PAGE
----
1.9Sexual violence usually occurs in private and without witnesses besides the victim. It can also occur without evidence of physical force or harm. The evidence that is required to prove criminality to the required standard of beyond reasonable doubt is more difficult to establish, unless the acts in question conform to the “real rape” stereotype, which is an act of rape involving a stranger, use of a weapon and evidence of violence (see further below). Most acts of sexual violence do not conform to that stereotype.
1.10Sexual violence is a form of offending that breaches a victim’s most intimate physical (and psychological) boundaries. This has a number of consequences, including less willingness of victims to report it to someone they do not know, such as Police, especially since to obtain the requisite evidence to establish criminal offending beyond reasonable doubt, the victim must go through a medical examination and questioning on the intimate details of the acts alleged.
1.11In the process of investigating allegations of family violence, sexual violence may be overlooked because the victim does not raise it, because it is difficult for Police to ask about it without having first established a measure of trust and because it is more difficult to establish in court than forms of violence that leave physical evidence.
1.12Most perpetrators of sexual violence are known to their victim and many are in a personal or family relationship with their victim. The victim may be reliant on the perpetrator for social or economic support. The victim may not want the perpetrator to go to jail for a lengthy period. However, at the end of the criminal trial process, the outcome for the defendant is either conviction or acquittal. If the outcome is a conviction, the likely result is a term of lengthy imprisonment. If the outcome is an acquittal, there are very few other options for a victim to seek justice in a form that can sit alongside the need or desire, if any, to have ongoing contact with the defendant.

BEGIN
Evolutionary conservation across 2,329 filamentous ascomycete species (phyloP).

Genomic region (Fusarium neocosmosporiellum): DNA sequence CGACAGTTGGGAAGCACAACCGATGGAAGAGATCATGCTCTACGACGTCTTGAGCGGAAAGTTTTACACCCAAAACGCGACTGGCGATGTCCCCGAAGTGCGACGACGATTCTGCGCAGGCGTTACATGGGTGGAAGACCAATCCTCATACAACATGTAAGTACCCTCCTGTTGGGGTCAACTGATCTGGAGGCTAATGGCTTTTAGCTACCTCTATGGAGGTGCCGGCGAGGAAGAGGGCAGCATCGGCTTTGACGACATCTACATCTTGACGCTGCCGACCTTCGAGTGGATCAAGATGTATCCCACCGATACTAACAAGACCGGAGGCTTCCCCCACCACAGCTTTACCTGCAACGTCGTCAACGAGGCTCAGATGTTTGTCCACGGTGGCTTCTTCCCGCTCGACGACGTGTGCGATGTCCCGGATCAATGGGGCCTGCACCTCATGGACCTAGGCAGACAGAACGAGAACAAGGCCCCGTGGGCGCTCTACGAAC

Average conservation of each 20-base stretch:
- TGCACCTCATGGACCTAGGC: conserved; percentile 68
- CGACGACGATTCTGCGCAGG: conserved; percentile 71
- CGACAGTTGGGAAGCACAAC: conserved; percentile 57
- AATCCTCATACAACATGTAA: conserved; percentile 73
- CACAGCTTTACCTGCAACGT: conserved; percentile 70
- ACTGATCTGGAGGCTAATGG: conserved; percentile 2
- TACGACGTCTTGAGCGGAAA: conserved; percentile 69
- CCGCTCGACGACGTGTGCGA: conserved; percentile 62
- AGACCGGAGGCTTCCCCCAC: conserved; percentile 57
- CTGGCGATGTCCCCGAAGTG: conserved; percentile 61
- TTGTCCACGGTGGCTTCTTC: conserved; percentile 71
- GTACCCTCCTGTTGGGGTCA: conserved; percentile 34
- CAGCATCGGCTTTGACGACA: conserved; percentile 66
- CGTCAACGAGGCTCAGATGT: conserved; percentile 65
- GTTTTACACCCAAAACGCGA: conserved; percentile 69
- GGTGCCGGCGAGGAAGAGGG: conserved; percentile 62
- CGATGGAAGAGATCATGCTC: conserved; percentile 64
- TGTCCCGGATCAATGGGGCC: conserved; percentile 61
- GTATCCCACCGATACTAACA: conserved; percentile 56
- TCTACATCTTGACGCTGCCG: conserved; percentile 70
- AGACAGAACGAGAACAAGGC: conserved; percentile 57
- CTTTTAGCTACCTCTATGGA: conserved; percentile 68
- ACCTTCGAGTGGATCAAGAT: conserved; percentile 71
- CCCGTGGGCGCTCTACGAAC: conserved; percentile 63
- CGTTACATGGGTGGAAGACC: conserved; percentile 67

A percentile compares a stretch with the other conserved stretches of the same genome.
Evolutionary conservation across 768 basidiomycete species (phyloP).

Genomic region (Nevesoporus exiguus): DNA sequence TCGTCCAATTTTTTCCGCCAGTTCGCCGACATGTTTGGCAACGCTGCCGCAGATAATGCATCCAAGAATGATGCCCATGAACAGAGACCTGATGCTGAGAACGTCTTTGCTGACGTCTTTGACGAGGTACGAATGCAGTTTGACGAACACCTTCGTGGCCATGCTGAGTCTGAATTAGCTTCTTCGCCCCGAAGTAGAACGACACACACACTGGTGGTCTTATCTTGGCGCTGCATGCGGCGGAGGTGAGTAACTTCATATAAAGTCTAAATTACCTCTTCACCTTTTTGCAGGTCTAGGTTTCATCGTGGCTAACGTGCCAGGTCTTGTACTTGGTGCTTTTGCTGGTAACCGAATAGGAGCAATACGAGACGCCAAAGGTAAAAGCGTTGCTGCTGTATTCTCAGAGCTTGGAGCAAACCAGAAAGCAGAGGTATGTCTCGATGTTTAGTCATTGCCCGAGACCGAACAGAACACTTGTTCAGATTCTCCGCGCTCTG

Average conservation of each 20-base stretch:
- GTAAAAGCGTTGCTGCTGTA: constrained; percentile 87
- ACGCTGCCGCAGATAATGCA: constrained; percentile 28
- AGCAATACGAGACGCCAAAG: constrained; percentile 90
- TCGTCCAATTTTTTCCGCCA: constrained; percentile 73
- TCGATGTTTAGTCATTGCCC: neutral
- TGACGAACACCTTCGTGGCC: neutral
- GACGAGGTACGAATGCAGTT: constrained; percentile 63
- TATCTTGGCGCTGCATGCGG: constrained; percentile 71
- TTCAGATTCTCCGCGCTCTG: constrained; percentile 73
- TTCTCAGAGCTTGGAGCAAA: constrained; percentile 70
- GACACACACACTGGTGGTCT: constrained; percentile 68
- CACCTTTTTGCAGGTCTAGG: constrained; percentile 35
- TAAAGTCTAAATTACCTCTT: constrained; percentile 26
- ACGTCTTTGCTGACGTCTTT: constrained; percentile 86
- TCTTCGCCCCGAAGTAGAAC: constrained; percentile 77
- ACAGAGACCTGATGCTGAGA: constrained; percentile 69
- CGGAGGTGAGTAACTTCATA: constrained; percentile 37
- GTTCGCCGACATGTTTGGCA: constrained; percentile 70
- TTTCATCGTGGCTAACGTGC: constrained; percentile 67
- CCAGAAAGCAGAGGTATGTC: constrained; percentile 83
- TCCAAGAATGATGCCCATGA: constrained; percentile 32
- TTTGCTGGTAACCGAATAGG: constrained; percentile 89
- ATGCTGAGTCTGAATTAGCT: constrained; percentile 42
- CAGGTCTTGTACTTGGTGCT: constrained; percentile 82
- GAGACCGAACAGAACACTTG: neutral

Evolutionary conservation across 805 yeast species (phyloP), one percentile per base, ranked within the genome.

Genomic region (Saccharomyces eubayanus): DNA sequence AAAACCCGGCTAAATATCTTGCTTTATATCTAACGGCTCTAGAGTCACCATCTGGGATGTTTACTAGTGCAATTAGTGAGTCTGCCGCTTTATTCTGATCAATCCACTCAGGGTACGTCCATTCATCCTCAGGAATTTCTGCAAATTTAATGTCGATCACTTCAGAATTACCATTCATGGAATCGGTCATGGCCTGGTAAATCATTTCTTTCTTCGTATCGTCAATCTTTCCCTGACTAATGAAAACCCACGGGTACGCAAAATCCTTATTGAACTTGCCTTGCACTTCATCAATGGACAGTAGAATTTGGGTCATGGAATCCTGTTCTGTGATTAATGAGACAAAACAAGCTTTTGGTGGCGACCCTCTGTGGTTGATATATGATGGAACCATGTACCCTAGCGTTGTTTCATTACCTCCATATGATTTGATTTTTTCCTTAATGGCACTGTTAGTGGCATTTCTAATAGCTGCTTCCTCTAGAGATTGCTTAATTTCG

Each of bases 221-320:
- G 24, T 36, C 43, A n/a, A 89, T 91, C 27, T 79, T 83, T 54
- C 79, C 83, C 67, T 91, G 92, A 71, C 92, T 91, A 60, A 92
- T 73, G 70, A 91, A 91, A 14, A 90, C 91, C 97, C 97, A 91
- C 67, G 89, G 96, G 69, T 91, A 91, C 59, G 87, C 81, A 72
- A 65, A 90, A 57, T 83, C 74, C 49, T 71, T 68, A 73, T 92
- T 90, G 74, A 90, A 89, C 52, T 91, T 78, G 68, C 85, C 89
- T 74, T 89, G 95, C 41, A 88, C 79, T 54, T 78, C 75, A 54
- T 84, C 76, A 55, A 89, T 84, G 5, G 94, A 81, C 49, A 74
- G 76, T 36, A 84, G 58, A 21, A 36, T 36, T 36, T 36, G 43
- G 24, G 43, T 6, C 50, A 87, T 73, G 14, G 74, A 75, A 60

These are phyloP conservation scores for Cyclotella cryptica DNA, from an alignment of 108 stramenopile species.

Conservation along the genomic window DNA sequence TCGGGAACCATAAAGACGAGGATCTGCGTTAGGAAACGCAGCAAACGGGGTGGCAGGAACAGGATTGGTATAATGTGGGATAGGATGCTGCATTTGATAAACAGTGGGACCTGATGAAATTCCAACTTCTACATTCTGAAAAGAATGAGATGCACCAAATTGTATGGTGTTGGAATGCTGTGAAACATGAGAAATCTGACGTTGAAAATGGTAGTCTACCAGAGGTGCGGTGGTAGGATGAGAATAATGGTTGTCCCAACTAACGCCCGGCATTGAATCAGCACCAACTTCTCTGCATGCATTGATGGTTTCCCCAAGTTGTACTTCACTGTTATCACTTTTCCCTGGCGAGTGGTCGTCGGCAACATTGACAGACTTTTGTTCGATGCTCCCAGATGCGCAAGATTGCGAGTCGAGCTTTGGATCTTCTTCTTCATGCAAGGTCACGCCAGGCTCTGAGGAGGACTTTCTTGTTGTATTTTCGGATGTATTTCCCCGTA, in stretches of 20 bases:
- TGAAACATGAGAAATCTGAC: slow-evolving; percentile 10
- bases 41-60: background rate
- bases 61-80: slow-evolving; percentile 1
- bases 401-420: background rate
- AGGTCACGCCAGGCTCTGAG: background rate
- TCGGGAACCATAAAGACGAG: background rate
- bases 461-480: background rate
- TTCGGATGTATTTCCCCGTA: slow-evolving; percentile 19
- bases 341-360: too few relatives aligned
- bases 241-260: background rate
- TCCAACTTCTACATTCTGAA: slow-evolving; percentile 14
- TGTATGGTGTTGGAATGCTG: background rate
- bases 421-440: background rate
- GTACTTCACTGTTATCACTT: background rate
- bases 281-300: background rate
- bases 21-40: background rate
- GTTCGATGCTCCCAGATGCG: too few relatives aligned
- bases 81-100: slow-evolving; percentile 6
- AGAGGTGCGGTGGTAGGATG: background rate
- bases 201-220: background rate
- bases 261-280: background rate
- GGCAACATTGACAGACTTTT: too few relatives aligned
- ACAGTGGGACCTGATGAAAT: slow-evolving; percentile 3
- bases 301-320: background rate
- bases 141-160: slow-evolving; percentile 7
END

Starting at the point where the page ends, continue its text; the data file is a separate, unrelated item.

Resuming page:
Because most rape victims know their perpetrator and the act is an intimate bodily invasion, sexual violence is a more severe violation of personal trust than other crimes such as burglary even though both transgress the boundaries of private, personal spaces.
1.15A related point is that, although sexual violence can have a number of distinctive impacts on its victims, there is no “typical” victim response. Victims may behave in one of many different ways to cope with the psychological impact of offending both at the time of the incident and afterwards. Some of these may appear counter-intuitive, yet they are established by research to be common responses. When tested at trial, however, the diverse and sometimes counter-intuitive nature of victims’ responses may appear to be, or may be presented as, evidence that an incident of sexual violence did not occur.
1.16The particular psychological impacts of sexual violence can give rise to needs that are identifiably distinct in terms of what victims of sexual violence seek from the justice system when they make a complaint.
1.18We explore these “justice needs” further in Part C, but by way of example, victims of sexual violence in particular may be more likely to need a sense of participation in the process of seeking justice. That and many of the other “justice needs” of victims of sexual violence often run counter to the role played by victims at trial, in which they are largely relegated to the role of primary witness to the offending upon whose evidence much of the success of the case rests.
1.20A set of powerful cultural conceptions are associated, for instance, with the expected response of a victim to sexual violence. This is for a victim to physically resist or struggle, yell to draw the attention of others, immediately cut all contact with the perpetrator and report the sexual violence directly. Many people who experience sexual violence, however, may not call attention to it at the time. They may freeze out of shock or as a form of self-protection. Some victims report not wishing to cause a scene. They may not report the incident of sexual violence until some time after the fact or may not recognise it or identify it as an act of sexual violence.
1.22These cultural conceptions are unique to sexual violence as a form of criminal offending. To the extent that they have an impact on the fact-finder in a criminal trial, they are likely to affect whether the fact-finder finds the complainant, and the circumstances in which the sexual violence is alleged to have occurred, credible.